The United States is often compared to other countries when it comes to health care. Among developed countries, we spend more than any other nation, while Americans remain relatively unhealthy. But what about within the U.S.? Do all regions suffer from poor health? The answer, obviously, is no. In fact, the difference in health from one area to the other is striking.
A report published by the County Health Rankings & Roadmaps ranks the overall health of the residents living in the country’s 3,141 counties. The rank measures health outcomes based on the residents’ length of life (mortality) and quality of life (morbidity). According to the report, the four factors that comprise this are lifestyle, health care, environment and social and economic conditions, such as education and income. 24/7 Wall St. ranked the 1,000 largest counties by population to identify the counties with the best and worst health.
The environment is one of the major factors affecting the health of the population. This includes exposure to air pollution and access to healthy food and recreational facilities. The counties with the worst health were not among the worst in terms of pollution, but they had relatively poor access to healthy activity and healthy food. In three of the least healthy counties, 15% or more did not have access to healthy choices. For example, in nine of the 10 regions, fast-food restaurants represented more than half of the available eating out options.
Clinical care is another factor measured by the study that had a clear impact on health. This is the actual availability and use of health care facilities and physicians. According to the data, the ratio of physicians to residents in several of these counties with the poorest health is worse than 2,000 to one. The rate of preventable hospital stays is also very high in these counties, meaning they did not receive effective care before forced to stay in a hospital. As a result, six of the 10 counties are in the top 10% for having the highest rate of preventable hospital stays.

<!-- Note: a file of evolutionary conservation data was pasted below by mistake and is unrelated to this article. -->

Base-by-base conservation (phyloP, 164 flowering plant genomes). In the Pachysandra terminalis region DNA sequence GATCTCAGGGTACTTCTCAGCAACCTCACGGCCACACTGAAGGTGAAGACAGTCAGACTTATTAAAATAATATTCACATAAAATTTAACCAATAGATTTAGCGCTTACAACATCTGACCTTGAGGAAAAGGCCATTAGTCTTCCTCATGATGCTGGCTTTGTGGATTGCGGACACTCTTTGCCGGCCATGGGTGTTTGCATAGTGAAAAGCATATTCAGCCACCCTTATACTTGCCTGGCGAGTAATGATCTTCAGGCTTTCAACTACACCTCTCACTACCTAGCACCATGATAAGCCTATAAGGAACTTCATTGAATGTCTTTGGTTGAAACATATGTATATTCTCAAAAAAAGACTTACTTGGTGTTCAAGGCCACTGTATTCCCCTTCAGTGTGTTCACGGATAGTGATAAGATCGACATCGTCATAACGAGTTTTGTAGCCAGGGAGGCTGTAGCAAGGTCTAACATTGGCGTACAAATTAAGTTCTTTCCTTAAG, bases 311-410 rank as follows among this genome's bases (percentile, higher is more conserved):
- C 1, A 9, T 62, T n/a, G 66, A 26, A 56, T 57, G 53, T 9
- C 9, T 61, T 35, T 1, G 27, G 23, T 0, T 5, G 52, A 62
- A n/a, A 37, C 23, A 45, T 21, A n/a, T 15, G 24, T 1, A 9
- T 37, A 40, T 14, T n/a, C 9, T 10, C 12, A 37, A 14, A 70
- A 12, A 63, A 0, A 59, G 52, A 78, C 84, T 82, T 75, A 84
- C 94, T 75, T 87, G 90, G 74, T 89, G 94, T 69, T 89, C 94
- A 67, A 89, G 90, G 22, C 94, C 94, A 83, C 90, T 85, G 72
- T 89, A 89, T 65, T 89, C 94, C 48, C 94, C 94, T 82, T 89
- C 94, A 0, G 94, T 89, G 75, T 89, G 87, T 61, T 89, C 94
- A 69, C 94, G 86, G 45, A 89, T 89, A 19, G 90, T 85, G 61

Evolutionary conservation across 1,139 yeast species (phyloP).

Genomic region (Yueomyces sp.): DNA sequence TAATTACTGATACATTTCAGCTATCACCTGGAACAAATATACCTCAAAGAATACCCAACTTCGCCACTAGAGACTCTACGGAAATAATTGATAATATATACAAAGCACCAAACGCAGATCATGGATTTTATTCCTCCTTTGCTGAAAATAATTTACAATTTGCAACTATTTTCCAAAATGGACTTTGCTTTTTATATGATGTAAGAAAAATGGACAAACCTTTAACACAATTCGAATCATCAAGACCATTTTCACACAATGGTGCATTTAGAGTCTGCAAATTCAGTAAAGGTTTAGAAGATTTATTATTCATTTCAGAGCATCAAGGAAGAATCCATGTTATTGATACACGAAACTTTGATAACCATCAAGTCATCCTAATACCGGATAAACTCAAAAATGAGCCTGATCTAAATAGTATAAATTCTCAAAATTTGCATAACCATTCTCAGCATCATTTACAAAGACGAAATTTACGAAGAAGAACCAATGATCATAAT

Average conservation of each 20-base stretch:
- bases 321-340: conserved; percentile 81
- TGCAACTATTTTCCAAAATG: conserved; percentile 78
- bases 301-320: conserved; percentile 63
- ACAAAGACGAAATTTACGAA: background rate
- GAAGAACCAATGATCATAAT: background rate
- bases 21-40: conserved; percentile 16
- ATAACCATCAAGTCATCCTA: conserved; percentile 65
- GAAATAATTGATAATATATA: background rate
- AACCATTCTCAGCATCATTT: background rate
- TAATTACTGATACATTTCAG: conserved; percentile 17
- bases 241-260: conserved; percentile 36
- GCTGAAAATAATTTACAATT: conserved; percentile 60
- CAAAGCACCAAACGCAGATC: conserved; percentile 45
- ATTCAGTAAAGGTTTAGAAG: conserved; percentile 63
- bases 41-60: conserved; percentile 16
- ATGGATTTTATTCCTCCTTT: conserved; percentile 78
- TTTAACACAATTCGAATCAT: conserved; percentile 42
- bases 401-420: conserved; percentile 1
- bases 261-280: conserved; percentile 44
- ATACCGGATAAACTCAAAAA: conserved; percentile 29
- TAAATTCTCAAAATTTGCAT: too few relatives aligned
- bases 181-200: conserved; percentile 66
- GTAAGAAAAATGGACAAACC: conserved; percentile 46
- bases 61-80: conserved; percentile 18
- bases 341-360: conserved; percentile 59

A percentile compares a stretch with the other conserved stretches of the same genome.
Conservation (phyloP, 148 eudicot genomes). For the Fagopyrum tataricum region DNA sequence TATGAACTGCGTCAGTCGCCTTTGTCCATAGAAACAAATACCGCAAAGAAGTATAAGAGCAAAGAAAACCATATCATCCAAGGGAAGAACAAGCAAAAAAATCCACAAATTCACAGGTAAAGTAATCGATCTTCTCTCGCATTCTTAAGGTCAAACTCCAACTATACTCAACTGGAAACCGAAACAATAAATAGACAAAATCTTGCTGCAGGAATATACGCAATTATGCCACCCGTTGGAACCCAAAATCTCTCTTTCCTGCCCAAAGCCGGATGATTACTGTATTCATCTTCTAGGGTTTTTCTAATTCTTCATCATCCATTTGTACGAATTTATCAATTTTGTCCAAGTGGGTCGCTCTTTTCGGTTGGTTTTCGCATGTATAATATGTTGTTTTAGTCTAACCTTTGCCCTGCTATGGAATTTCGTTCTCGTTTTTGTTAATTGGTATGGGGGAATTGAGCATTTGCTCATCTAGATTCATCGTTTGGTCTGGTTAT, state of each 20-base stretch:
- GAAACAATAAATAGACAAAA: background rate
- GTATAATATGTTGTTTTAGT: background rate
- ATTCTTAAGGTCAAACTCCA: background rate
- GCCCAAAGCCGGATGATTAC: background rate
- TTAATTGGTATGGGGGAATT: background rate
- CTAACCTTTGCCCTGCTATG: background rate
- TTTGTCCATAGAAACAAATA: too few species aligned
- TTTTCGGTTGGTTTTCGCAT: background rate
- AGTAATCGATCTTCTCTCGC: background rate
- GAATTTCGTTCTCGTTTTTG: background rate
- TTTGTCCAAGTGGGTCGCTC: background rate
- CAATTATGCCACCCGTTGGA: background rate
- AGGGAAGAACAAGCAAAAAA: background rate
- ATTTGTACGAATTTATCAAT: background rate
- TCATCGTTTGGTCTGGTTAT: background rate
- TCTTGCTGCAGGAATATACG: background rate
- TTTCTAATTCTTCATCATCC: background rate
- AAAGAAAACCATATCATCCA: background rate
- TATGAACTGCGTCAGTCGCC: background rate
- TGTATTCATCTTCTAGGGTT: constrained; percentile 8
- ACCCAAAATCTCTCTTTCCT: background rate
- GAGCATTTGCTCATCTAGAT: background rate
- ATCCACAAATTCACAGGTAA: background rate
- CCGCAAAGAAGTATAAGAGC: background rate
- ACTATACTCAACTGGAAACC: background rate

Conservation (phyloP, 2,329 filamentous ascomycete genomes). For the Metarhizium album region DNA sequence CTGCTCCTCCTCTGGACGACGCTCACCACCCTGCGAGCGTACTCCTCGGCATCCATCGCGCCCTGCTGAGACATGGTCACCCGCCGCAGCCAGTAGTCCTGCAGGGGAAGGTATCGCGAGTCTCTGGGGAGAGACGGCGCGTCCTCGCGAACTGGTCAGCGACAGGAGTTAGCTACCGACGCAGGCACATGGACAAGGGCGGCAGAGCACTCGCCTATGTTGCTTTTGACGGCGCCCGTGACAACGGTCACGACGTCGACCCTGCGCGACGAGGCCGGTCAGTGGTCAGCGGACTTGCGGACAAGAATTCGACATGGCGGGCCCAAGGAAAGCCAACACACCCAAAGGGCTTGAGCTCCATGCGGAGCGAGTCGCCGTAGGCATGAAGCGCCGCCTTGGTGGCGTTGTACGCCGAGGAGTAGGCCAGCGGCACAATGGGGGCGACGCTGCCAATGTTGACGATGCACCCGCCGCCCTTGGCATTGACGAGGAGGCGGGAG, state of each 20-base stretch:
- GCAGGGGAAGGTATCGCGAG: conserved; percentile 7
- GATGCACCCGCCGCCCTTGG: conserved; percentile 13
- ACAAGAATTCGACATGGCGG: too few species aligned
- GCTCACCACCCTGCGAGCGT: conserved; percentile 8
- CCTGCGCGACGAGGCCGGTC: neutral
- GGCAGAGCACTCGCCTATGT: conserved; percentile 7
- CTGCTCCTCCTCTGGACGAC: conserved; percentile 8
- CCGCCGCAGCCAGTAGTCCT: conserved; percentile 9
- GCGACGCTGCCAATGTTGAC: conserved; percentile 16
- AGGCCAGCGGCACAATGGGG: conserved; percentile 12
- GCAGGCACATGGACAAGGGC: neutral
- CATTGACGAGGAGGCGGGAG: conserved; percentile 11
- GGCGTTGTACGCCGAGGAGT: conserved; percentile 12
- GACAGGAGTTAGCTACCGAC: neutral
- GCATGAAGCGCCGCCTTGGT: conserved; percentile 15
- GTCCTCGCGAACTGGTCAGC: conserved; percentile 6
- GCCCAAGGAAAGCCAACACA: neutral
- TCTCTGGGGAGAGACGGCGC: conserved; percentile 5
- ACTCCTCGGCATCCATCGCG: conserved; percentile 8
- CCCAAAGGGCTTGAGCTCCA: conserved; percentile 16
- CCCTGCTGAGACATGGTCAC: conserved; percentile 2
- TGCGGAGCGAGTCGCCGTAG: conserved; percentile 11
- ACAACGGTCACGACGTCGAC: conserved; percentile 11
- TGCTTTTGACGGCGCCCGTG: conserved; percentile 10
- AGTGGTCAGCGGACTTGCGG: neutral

Not surprisingly, healthy behavior is another important factor. Unhealthy behavior includes smoking, poor eating and a lack of exercise. According to Patrick Remington, MD, director of the project, smoking and obesity are among the biggest risk factors that contribute to poor health: “If you don’t smoke, you exercise, and you eat right — you’ve done about two-thirds of what you can do to live a long and healthy life.”
Health data of the most unhealthy counties supports this. Five of the 10 counties with the worst health were in the top 30 (out of 1,000) for obesity. Four were in the top 50 for smoking, including Scioto County, Ohio, which had the highest rate of smoking of the 1,000 counties.
None of these factors, however, were as strong an indicator of poor health as the socioeconomic conditions of the residents of these counties. Unemployment rates in seven of the 10 counties are greater than 10% — far above the national average. All 10 are among the highest 10% for children living below the poverty line. In nine of the 10 least healthy counties, 19% or more could not afford to even see a doctor. In three counties with the worst health, 28% of the residents could not afford to see a physician.
According to Dr. Remington, improving healthy behavior requires improving the economy. “If you don’t have jobs, you don’t have the tax base, and you don’t have the utility to fund schools,” which are needed to encourage healthy behavior. “Without a fundamental economic base, it’s really hard to grow a healthy community.”
These are the most unhealthy counties in America.